This website has numerous educational tools including DNA From the Beginning, an animated primer on the basics of DNA, genes, and heredity. Other resources include a multimedia guide to genetic disorders, a biology animation library, DNA-related databases and search tools designed for educational use, restriction maps and nucleotide sequences for a set of plasmids, and other resources for teaching and learning about DNA. 

"Exploring Our Molecular Selves" Online Multimedia Educational Kit (National Human Genome Research Institute) 

http://www.nhgri.nih.gov/educationkit/ 

The following high school level modules are available for downloading: 

"Milestones in Genetics:" An interactive timeline presenting more than 90 key events in the history of genetics 

"Genes, Variation, and Human History:" Two interactive classroom activities allow students to study the similarities and differences among individuals and among populations 

"How to Sequence a Genome:" An animated, narrated presentation of the essential steps in sequencing an organism's genome 

"Ethical, Legal, and Social Implications:" Seven case studies are presented with discussion questions 

"Exploring Our Molecular Selves:" A 3D computer-animated video illustrating the basic components and principles of molecular biology. 

INSTRUCTIONAL MATERIALS

BSCS has produced several comprehensive and modular programs in biology at all levels (http://www.bscs.org/cp.html). Following are selected inquiry-oriented modules relating to genetics and the HGP that are available online or in printed form upon request. 

"The Human Genome Project: Biology, Computers, and Privacy" (1996) 

http://www.bscs.org/cp_hs_mod_hgp.html 

This high school module focuses on information technology as it relates to the HGP, and it provides teachers with background information on the construction and use of genetic databases. The seven activities involve students directly in the manipulation of hypothetical genomic data and consideration of concerns about the possible misuse of generalized and personal genomic data in healthcare, employment, and insurance. 

"Mapping and Sequencing the Human Genome: Science, Ethics, and Public Policy" (1997) 

http://www.bscs.org/cp_hs_mod_mhg.html This high school module describes the history, organization, and funding of the HGP and provides teachers background information about the science and technology used in the HGP as well as the project's ethical and public policy dimensions. Four classroom activities give students experience working with a database of DNA sequences, analyzing the genetic contribution to human traits, assessing who should have access to genetic data, and using knowledge about our genetics to establish public policy. 

"The Puzzle of Inheritance: Genetics and the Methods of Science" (1997) 

http://www.bscs.org/cp_hs_mod_tpi.html 

This high school module provides teachers with information about nontraditional inheritance , including genomic imprinting, genetic anticipation, mitochondrial inheritance, and uniparental disomy. The five activities go beyond the implications for personal, family, and public health to examine how these genetic mechanisms reinforce or challenge current thinking in biology, and how they illustrate the nature of science.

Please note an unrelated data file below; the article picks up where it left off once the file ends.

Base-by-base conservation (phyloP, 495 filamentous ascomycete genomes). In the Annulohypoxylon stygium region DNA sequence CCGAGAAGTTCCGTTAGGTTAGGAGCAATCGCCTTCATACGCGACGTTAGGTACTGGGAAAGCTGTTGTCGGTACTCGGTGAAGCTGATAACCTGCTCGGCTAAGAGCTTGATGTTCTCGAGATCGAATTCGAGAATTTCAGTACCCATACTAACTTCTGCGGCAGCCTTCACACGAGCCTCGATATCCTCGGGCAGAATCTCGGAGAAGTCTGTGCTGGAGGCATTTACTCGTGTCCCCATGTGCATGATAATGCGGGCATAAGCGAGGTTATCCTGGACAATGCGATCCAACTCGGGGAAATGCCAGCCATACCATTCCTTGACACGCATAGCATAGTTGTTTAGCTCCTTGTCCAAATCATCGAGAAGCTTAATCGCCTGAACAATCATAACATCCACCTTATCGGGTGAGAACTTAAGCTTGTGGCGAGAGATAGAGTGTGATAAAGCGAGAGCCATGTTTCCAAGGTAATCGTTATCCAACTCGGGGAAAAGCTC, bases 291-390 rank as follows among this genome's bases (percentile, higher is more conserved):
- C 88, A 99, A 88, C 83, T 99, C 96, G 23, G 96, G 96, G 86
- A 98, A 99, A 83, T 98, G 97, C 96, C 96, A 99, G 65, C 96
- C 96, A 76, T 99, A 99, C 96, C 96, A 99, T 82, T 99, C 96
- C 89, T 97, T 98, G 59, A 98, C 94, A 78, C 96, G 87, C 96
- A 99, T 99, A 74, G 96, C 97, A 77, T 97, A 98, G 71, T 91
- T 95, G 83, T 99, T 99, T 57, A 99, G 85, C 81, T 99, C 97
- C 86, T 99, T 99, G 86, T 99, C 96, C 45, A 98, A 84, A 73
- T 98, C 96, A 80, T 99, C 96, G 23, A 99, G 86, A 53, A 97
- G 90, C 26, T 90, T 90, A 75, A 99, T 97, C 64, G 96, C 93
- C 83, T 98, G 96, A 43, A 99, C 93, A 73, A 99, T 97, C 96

"Genes, Environment, and Human Behavior" (2000) 

http://www.bscs.org/cp_hs_mod_gehb.html 

This high school module explores how scientists investigate the genetics of human behavior, and includes background information on the methods and assumptions of behavioral genetics. Five classroom activities introduce students to the complex interactions of genetic, developmental, and environmental phenomena on human behaviors. 

"Bringing RNA Into View: RNA and its Roles in Biology" (2000) 

http://www.bscs.org/cp_co_mod_rna.html 

This college module highlights the growing importance of RNA in research on biological catalysis, molecular self-replication and evolution, and health and disease. Background material is provided for the instructor, and five activities are included for undergraduate classes in general biology, cellular and molecular biology, or evolution. 

OTHER RESOURCES

"Human Genetic Variation" (1999)

NIH Curriculum Supplement (grades 9-12)

http://science-education.nih.gov/customers.nsf/HSGenetic

Thi s module introduces students to the basics of human genetics,its potential to improve human health, and its application towardsunderstanding human evolution. Five inquiry-oriented activities arecorrelated to the National Science Education Standards, and toseveral standard biology textbooks. The activities are also designedfor use with the highly regarded 5E instructional model. Exploringthe Human Genome

"Your World/Our World," Volume 5, Issue 2

http://www.bio.org/library/yourworld/v5iss2.htm

"Your World/Our World" is a magazine of biotechnology fundamentalsand applications in healthcare, agriculture, the environment, andindustry, written for students in grades 7 through 10. This specialissue includes articles on the Human Genome Project; Structure andFunction of DNA; Genes, Proteins, and Genetic Disease; and others. 

REFERENCES

Haury, D Challenge to Science Educators" (ERIC Digest EDO-SE-04-01). Columbus, OH: ERIC Clearinghouse for Science, Mathematics, and Environmental Education.